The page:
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Meaning of “place” - Learner’s Dictionary

place

noun     /pleɪs/
SOMEWHERE [C]
A1 a position, building, town, area, etc: His leg's broken in two places. Is there a place where we can talk privately? Edinburgh would be a nice place to live. What a stupid place to park.Places and locationsUnpleasant placesSomewhere, anywhere, nowhere, or everywhere
take place
B1 to happen: The meeting will take place next week.Occurring and happening
in place
in the correct position: The chairs are all in place.Places and locationsUnpleasant places
If a rule, system, etc is in place, it has started to exist: There are now laws in place to prevent this from happening.FunctioningPerforming a function
out of place
not in the correct position: Why are my files all out of place?Places and locationsUnpleasant places
not right or suitable for a particular situation: Everyone else was wearing jeans and I felt completely out of place in my office clothes.Wrong
all over the place
B2 in or to many different places: There was blood all over the place. I ran all over the place looking for them.Somewhere, anywhere, nowhere, or everywherePlaces and locationsUnpleasant places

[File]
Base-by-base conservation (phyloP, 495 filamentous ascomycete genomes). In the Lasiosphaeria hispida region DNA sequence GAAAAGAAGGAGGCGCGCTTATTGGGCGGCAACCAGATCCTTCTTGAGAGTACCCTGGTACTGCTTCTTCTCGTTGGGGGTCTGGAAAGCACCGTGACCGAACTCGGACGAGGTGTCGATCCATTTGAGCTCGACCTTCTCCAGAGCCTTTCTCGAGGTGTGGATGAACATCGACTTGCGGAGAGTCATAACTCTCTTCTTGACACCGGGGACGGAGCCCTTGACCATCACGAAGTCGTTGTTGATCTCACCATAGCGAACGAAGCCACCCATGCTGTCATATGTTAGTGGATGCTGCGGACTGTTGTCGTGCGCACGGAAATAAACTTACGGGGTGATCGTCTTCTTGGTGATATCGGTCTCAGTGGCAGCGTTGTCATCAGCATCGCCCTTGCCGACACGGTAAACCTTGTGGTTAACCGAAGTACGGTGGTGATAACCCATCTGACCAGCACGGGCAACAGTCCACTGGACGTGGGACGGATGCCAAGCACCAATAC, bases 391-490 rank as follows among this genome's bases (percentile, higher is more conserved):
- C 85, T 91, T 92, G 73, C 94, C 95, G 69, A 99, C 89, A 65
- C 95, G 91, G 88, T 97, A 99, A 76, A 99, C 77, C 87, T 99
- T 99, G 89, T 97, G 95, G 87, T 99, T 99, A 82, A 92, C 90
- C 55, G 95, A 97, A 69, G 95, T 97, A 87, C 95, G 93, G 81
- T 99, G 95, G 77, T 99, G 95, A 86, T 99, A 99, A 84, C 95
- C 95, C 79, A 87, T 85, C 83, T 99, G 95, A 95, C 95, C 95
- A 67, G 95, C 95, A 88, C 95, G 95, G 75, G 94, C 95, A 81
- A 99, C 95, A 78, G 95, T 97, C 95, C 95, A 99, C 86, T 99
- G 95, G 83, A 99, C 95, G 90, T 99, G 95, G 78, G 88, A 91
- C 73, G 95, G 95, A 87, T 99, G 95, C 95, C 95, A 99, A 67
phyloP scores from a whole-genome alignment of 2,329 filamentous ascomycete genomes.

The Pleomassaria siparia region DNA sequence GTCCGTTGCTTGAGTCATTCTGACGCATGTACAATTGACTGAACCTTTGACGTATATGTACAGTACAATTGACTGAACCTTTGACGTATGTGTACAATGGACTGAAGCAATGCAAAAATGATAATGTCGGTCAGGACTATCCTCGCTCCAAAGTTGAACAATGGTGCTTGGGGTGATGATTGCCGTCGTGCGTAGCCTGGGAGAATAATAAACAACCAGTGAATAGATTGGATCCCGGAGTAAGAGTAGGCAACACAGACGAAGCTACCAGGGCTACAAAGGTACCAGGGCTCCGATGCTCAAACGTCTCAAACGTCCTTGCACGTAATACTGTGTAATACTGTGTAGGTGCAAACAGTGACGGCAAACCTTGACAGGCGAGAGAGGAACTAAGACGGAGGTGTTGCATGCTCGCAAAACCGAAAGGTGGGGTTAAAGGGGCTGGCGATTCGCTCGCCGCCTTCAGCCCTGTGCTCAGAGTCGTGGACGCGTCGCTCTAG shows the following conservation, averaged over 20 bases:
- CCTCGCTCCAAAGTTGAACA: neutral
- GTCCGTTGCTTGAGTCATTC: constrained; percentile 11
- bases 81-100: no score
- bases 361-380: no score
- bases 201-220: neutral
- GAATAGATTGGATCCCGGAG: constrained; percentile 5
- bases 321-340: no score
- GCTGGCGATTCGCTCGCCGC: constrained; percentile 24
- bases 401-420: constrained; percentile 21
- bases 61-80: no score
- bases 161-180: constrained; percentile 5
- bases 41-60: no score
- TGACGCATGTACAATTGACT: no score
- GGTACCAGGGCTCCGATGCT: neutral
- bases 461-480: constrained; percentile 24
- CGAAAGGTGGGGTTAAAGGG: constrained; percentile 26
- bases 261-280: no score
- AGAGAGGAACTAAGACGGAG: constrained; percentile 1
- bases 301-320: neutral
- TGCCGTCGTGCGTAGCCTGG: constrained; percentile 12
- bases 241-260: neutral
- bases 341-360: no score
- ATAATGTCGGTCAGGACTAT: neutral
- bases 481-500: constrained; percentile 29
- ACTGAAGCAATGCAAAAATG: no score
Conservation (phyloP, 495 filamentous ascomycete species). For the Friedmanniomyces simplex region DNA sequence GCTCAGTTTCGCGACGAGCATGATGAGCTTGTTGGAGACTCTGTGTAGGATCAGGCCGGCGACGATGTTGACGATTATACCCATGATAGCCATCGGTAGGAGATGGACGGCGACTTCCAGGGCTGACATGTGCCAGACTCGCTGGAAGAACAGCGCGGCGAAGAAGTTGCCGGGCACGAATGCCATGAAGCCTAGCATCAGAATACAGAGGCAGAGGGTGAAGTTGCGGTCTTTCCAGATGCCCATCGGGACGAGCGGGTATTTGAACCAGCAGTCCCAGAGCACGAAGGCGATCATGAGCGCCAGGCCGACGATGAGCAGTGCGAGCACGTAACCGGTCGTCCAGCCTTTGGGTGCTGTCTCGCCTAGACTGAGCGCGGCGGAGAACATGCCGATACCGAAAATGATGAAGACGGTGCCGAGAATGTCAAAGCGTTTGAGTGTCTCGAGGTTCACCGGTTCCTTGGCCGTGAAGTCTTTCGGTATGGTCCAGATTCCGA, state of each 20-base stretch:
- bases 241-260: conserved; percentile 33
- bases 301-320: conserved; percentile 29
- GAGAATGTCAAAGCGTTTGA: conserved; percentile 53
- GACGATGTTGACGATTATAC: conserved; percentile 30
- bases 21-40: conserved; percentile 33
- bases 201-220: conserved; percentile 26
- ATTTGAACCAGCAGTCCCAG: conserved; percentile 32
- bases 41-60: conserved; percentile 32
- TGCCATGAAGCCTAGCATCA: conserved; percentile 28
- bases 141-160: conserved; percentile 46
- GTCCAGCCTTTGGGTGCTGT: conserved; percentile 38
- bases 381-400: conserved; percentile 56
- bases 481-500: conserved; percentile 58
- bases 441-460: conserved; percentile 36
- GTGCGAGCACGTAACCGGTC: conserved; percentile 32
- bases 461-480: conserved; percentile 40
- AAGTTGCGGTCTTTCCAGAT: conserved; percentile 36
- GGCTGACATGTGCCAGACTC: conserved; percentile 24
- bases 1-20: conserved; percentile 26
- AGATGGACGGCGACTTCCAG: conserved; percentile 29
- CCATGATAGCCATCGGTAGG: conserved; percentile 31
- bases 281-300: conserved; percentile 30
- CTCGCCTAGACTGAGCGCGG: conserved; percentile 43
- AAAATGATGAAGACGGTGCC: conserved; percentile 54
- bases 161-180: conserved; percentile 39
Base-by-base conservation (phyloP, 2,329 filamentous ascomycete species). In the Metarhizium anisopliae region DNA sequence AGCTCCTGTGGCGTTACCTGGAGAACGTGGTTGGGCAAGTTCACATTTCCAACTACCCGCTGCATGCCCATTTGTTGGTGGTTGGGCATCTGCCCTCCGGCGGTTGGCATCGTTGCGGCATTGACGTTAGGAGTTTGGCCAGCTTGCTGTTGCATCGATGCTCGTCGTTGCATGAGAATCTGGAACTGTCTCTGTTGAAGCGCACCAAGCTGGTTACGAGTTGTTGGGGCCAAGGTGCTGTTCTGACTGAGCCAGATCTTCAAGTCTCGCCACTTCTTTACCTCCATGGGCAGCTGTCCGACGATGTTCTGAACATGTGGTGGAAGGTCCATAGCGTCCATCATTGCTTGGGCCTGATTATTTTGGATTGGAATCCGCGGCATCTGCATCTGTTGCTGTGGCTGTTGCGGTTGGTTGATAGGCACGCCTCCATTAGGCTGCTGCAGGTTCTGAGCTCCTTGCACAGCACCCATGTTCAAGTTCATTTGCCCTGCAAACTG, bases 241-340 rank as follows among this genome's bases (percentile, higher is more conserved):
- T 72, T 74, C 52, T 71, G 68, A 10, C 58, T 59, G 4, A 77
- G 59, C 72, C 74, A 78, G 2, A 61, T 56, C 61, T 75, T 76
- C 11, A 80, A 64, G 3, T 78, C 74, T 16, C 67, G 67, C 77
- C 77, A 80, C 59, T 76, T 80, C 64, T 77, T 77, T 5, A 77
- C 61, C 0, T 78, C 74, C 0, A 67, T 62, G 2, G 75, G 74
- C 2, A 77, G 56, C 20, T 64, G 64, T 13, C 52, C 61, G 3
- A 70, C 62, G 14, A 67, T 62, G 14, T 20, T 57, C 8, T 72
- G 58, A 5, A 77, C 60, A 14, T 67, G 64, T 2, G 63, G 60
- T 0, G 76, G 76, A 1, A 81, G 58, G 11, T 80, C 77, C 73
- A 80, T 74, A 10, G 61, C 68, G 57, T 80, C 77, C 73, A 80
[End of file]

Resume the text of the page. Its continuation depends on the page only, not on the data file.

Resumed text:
in place of sth
B2 instead of something: Try adding fruit to your breakfast cereal in place of sugar.Replacing and exchanging
HOME [C] informal
A2 someone's home: Do you want to come over to my place tonight? They've just bought a place in Spain.Home
OPPORTUNITY [C]
B1 an opportunity to take part in something: Are there any places left on the theatre trip? She's got a place at Liverpool University to do Spanish.Opportunity Freedom to act
in first/second/third, etc place
B1 If you are in first/second, etc place in a race or competition, that is your position: He finished in fifth place.Scoring, winning and losing in sportWinning and defeatingLosing and being defeated
→  See also decimal place , have/take pride of place , fall into place , in the first place , put sb in their place
(Definition of place noun from the Cambridge Learner’s Dictionary © Cambridge University Press)
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A bunch of stuff about plurals
A bunch of stuff about plurals
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May 24, 2016
by Colin McIntosh One of the many ways in which English differs from other languages is its use of uncountable nouns to talk about collections of objects: as well as never being used in the plural, they’re never used with a or an. Examples are furniture (plural in German and many other languages), cutlery (plural in Italian), and

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